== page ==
You don’t see it as much anymore, but one thing big box and home improvement stores need to watch out for are the products they store or display outside, uncovered and exposed to the elements. For example, stormwater run-off can be a serious issue from pallet loads of fertilizer stored outside. When it rains and if any of the bags of fertilizer are ripped open, the rainwater can come in contact with the fertilizer and may wash it into the nearest storm drain. This can result in some significant environmental impacts, especially to sensitive areas like rivers, streams and wetlands. Make sure exterior stored materials are protected from the elements.
Although by regulation your tenants may not require a state-issued stormwater permit, don’t think you are in the clear when it comes to stormwater issues. Don’t forget about your local regulators.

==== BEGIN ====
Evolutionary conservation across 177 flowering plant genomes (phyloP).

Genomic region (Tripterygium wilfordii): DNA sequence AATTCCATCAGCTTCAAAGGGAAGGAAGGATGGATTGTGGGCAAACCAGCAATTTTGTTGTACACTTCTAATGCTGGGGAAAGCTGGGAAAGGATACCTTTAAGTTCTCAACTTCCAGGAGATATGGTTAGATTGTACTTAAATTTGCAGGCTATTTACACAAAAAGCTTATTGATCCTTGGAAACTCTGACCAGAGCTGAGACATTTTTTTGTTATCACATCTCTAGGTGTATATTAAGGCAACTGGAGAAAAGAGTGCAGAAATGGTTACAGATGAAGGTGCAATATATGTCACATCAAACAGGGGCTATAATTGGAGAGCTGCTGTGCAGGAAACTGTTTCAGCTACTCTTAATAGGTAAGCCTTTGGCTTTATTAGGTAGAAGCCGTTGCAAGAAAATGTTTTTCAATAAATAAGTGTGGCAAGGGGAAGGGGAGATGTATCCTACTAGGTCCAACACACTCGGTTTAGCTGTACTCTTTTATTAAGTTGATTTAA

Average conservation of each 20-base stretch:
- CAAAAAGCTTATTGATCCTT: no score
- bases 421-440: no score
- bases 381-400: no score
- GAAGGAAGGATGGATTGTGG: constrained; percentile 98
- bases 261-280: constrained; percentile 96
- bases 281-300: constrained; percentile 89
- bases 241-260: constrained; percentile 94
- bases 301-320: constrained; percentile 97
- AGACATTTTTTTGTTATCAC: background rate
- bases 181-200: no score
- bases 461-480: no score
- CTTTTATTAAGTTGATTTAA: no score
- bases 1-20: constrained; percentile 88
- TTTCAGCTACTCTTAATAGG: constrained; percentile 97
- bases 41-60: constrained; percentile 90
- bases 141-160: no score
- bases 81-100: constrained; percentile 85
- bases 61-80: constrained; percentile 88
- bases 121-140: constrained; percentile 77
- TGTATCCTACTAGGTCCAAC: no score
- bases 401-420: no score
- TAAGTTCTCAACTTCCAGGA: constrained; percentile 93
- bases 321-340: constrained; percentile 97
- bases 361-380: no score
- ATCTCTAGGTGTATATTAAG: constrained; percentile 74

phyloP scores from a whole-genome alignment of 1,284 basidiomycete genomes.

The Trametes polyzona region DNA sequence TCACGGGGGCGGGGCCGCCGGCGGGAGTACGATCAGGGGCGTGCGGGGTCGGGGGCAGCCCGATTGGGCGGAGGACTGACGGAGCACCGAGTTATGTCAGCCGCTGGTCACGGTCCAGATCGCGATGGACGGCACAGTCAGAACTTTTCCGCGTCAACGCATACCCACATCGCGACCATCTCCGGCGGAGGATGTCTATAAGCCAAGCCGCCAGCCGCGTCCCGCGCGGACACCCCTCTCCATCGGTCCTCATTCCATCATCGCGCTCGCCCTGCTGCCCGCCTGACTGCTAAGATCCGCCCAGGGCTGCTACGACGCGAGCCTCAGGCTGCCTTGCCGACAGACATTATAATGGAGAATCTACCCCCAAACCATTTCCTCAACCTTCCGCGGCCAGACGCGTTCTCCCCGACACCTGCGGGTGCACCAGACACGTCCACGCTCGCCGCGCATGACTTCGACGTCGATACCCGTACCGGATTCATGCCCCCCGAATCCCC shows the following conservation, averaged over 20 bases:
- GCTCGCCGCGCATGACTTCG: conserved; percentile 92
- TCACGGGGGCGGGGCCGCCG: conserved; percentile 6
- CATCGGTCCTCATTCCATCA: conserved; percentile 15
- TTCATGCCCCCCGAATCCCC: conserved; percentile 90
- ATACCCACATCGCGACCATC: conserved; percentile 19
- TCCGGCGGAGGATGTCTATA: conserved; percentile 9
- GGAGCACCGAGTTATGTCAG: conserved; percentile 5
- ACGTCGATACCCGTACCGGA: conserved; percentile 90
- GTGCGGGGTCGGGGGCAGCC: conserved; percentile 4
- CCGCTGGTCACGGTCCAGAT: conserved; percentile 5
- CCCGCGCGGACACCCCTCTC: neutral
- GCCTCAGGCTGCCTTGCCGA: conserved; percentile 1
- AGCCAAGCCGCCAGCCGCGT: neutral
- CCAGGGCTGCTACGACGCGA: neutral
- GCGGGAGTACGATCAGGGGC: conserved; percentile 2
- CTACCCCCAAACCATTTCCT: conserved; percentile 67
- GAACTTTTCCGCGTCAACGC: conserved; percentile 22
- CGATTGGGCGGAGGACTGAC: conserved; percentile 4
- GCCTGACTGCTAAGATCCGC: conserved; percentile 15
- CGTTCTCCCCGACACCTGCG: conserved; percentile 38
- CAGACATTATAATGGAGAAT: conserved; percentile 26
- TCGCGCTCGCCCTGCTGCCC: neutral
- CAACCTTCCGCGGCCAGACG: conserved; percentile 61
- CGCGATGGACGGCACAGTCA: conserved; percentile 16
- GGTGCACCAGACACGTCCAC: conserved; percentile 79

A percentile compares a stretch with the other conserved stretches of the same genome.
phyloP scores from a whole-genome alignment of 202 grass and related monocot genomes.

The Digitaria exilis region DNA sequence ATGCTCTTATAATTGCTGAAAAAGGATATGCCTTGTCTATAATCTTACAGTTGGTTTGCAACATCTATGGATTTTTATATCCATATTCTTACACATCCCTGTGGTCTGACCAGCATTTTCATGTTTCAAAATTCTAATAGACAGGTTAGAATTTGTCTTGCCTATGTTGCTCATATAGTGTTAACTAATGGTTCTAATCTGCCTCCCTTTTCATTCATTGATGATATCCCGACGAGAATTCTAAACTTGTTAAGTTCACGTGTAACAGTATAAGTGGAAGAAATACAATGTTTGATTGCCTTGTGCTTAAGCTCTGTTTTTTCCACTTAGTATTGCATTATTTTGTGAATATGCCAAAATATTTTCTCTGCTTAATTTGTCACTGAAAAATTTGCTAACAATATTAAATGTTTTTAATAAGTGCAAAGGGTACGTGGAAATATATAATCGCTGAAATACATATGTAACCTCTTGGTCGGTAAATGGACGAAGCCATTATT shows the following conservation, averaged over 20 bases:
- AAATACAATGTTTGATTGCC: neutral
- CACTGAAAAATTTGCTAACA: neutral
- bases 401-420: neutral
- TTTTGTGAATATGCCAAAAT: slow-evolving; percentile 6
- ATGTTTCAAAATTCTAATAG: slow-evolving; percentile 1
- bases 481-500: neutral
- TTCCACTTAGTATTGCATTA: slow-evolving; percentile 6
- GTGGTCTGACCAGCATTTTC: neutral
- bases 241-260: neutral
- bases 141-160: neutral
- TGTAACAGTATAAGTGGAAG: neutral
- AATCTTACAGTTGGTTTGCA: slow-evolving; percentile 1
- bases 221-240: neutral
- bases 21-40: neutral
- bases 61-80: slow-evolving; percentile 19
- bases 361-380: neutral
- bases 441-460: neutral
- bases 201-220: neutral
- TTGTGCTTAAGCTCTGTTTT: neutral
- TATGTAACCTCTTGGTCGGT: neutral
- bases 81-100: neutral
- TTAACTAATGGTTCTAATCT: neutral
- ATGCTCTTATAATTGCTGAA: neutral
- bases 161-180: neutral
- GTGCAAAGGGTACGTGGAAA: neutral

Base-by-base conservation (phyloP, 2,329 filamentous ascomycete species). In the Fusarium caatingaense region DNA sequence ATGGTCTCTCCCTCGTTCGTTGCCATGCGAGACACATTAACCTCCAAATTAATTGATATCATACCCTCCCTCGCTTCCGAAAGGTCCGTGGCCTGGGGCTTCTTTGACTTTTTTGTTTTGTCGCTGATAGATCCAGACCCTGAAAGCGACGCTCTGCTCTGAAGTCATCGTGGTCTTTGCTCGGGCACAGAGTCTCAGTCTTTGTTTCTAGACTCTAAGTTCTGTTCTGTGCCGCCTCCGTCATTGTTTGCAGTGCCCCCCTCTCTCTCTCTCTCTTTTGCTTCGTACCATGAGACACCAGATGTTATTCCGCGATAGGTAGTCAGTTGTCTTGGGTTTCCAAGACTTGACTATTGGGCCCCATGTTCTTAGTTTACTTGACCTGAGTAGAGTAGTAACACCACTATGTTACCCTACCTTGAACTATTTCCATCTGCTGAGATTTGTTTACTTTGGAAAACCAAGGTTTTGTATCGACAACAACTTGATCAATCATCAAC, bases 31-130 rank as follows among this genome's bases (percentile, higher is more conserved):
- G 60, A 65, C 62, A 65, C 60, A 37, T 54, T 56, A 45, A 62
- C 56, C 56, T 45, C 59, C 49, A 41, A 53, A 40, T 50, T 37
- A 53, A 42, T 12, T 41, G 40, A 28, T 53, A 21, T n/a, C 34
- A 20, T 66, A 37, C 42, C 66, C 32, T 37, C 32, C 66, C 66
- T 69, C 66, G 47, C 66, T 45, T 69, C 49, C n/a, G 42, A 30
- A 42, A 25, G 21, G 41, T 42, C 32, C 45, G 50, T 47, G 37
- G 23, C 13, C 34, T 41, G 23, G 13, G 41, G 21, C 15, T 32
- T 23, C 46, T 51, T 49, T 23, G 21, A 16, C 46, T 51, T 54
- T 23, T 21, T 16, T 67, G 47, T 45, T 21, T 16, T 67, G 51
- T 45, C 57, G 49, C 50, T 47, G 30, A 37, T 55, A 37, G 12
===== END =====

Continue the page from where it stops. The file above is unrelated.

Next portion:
If you store containers outside, like dumpsters or roll-off boxes, they are exposed to the elements, and may be a source of contamination due to stormwater coming in contact with materials in the dumpsters and the resultant runoff. As a result, many local regulators have implemented exterior storage requirements to safeguard against stormwater pollution for facilities that are not required to have a stormwater permit.
Many local regulations require all dumpsters and roll-offs to be covered to prevent stormwater contamination issues. Make sure you review your local regulations as it pertains to exterior storage requirements.
If these tenants have any hazardous materials at their facility and those materials are over a certain threshold, they may need to report those materials to local and state officials via the Community Right-to-Know Act. And before you say, “We don’t have hazardous material,” you probably do.